The gist of it is an ex Royal Marines officer who lost 3 limbs from IED in Helmand going on to build a home suitable both for his needs as a triple amputee and the needs of his growing family.

 

It isn't soppy or sentimental but is pretty inspirational.

Edited by Scotsbloke

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Look at these exterior panels on the container house. Do they have any practical purpose or just decorative?

 

Casa+Manifesto+Recycled+shipping+contain

 

Photo source http://www.prefabcontainerhomes.org/2013/02/casa-manifesto-recycled-shipping.html

 

I think the shipping pallets stuck to the exterior make the whole house look butt ugly. They could have achieved the same effect (shading the exterior walls) with some horizontal beams covered by vertical slats (running the entire height of the walls), and they wouldn't have destroyed the clean lines of an otherwise innovative house. I do like how they extended the exterior finish above the actual roof line. It could provide a widow's walk sort of balcony on the roof, which would add to the usable space of the home, and the exterior sheathing could serve as railing. They should have thought the design through a bit further before deciding on the exterior finish. It could have been so much better.

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Headshot

Scott, I changed the topic title, so you aren't off-topic in your own thread.

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riklynbor

I looked into using containers to build a house in Philippines but the cost of buying them was too high and then the problem of transporting them to the site.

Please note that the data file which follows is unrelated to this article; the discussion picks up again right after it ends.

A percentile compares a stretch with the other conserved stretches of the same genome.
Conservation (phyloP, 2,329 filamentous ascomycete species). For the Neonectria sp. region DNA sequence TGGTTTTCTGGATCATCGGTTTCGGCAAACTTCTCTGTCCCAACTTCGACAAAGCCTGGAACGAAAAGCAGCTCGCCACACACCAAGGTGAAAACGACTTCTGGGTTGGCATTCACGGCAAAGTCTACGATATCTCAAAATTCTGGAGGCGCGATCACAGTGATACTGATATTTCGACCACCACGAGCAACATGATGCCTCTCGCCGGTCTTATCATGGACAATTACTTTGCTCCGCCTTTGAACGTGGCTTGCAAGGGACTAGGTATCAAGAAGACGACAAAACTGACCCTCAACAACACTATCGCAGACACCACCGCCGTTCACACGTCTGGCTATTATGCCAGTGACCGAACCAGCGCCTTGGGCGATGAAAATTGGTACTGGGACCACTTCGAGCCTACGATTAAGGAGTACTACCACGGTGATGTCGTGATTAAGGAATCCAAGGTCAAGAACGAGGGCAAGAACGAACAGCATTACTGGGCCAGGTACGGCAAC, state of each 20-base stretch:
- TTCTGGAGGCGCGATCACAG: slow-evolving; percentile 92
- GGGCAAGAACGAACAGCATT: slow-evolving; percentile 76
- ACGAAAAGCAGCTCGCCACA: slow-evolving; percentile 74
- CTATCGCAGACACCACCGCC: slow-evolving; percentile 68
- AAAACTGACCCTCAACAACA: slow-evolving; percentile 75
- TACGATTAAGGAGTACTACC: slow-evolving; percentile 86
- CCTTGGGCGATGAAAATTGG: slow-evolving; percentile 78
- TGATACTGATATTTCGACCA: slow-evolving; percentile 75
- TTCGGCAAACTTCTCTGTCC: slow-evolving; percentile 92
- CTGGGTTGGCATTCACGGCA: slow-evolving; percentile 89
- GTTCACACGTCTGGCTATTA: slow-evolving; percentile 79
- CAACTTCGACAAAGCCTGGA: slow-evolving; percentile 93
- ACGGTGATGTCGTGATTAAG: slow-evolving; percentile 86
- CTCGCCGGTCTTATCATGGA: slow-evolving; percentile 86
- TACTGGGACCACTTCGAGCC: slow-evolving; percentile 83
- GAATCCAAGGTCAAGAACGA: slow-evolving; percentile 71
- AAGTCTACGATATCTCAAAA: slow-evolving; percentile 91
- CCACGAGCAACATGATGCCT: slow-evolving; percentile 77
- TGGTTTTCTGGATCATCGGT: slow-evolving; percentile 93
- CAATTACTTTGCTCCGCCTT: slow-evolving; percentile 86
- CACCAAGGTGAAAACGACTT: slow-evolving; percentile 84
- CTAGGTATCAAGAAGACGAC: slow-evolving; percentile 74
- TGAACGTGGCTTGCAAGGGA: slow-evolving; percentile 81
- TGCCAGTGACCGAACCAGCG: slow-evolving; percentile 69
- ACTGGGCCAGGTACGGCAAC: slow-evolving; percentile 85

You cannot say the house was a cheap house to build. Im sure conventional materials would have cost the same or less.

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RogerDat

Greetings! In the US they are I belive using the containers that are no longer ship a ble on ships in international trade. Some are insulated, but if don't meet standards, they just take up space, and are therfore much cheeper.

The ones in interisland trade in Cebu are not acceptiable for international  trade, but are OK for in country use.

See the small green ones near SM in reclamation.

By the time they are cheep here, they are pretty much scrap.

They do use them here for work sight offices, and I have been in one. No insulation, so a sweat box.

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So this has nothing to do with either container homes or Philippines but I watched another episode of Grand Designs on The Tube and thought other members would enjoy it.

 

https://www.youtube.com/watch?v=kseIyujyp0Q

 

The gist of it is an ex Royal Marines officer who lost 3 limbs from IED in Helmand going on to build a home suitable both for his needs as a triple amputee and the needs of his growing family.

 

It isn't soppy or sentimental but is pretty inspirational.

 

Wow! OK...you've sold me on this series. Now I am watching every episode of this series I can find. There are so many great designs ideas exposed in this series...and yet so many realities of actually constructing a custom home are brought to the forefront. This series should be mandatory viewing for anybody thinking about building their own home...using any building technique and using any building materials.

 

It shows graphically the difference between dreams and realities, but also shows how dreams can be modified without destroying the intended aesthetics of the home. I also watched the episode on the cliff house, which really showed that Murphy (as in Murphy's Law) is alive and well. You have to remember that innovation cannot just stop at the design, but must also (even more importantly) be used in overcoming the unexpected (or initially ignored) problems that threaten to destroy the dream. It also graphically shows that if you cut off your options, you will likely also cut off the ability to succeed in completing your project as designed.

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philuk

I have watched most if not all of these programes,

also the australian version of the programe,

 

Look out for the one where one guy builds his dream home out of old car tyres, and another great one where the guy builds a hexigan timber building and uses a tree stump to buil his stairs around,

 

Great programe, with some very interesting builds.